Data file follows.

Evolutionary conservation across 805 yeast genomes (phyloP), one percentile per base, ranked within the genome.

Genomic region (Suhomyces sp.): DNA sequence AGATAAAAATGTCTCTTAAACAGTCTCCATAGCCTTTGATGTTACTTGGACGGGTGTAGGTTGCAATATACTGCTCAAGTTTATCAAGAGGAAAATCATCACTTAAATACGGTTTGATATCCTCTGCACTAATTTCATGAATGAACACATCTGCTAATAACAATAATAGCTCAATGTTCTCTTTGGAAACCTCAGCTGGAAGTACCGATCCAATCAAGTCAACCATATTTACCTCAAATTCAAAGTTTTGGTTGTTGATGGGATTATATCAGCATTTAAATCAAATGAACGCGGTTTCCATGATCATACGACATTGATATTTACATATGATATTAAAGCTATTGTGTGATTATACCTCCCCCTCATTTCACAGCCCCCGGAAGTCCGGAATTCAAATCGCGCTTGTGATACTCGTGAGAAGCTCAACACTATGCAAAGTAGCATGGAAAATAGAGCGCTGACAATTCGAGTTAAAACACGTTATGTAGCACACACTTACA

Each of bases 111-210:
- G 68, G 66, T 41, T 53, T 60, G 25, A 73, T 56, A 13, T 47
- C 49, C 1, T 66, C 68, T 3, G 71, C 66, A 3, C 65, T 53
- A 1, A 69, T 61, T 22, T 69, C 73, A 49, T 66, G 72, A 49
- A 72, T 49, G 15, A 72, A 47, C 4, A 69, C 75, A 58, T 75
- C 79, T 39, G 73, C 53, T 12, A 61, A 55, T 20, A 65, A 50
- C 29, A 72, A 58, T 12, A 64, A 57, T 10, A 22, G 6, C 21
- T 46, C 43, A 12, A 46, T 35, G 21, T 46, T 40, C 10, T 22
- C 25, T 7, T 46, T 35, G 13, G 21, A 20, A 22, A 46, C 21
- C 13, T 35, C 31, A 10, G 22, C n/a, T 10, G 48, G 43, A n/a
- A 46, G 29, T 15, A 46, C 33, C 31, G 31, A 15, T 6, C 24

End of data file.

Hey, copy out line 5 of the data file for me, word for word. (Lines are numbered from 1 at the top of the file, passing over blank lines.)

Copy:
- C 49, C 1, T 66, C 68, T 3, G 71, C 66, A 3, C 65, T 53